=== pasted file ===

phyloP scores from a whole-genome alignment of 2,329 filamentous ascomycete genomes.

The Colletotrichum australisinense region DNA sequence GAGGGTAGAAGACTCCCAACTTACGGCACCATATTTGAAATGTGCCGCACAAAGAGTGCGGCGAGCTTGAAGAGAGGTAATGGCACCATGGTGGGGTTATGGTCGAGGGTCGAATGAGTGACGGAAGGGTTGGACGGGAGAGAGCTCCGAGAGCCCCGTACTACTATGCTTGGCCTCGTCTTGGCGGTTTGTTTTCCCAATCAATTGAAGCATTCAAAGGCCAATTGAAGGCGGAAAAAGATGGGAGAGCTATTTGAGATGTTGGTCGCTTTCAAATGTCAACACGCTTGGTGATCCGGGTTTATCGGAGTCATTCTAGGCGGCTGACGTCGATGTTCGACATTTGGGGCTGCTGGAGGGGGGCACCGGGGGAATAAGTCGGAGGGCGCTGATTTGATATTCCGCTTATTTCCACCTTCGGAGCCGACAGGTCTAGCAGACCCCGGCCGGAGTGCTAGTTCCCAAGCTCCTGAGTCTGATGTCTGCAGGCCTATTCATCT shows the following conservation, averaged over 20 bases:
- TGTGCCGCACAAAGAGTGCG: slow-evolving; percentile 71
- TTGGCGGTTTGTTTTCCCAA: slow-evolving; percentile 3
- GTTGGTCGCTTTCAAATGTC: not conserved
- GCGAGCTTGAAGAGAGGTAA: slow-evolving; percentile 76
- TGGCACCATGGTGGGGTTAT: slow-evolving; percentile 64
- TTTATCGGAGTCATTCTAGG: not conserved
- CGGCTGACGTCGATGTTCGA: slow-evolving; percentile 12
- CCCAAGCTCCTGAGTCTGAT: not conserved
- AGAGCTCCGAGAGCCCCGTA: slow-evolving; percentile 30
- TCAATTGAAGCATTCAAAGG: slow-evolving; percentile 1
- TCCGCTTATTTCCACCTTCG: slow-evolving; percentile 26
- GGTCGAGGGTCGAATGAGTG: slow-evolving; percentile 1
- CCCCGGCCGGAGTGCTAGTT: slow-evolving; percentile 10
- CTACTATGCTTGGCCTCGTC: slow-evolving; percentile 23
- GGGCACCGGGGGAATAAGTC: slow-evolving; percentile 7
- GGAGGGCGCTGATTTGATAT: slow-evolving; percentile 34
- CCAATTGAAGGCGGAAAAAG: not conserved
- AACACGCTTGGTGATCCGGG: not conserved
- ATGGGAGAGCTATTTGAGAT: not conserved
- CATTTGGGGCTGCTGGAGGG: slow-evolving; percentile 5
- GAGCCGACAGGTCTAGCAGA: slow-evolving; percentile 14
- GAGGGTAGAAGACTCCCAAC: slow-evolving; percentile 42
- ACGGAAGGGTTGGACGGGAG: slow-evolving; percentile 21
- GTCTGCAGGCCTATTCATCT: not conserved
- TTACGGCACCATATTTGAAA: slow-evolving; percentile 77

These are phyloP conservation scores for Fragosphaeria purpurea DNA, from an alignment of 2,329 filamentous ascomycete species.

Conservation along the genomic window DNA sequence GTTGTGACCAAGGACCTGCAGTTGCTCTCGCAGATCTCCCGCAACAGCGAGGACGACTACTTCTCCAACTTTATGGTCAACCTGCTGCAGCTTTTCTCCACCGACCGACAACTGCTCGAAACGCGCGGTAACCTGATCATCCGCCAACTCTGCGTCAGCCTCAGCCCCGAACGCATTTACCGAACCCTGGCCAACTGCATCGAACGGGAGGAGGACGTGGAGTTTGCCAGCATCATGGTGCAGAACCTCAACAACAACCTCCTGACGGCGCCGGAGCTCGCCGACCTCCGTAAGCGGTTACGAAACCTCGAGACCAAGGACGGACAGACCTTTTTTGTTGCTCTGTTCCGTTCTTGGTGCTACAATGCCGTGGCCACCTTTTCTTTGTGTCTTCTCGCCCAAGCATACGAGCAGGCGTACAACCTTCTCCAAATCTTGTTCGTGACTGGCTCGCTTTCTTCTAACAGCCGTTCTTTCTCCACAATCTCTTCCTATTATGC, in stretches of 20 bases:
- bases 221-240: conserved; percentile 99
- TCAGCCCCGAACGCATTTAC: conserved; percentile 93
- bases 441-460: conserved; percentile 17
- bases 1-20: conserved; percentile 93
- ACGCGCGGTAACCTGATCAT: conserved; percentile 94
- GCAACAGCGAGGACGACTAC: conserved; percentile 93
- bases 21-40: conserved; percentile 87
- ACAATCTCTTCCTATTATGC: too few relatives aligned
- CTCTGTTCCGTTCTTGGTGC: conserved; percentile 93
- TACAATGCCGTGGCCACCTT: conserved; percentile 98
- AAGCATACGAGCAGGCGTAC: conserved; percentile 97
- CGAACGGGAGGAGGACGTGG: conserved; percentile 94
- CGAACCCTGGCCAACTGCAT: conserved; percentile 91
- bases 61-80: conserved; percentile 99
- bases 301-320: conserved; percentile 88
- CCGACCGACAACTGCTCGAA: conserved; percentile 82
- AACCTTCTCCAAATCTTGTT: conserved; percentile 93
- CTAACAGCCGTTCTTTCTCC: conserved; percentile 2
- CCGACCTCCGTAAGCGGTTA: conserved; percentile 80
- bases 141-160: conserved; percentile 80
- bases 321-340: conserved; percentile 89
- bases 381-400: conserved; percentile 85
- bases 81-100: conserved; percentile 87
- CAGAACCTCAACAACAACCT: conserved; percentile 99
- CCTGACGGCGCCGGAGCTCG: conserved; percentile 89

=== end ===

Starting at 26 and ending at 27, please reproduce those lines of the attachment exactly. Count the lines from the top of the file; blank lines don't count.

- GTCTGCAGGCCTATTCATCT: not conserved
- TTACGGCACCATATTTGAAA: slow-evolving; percentile 77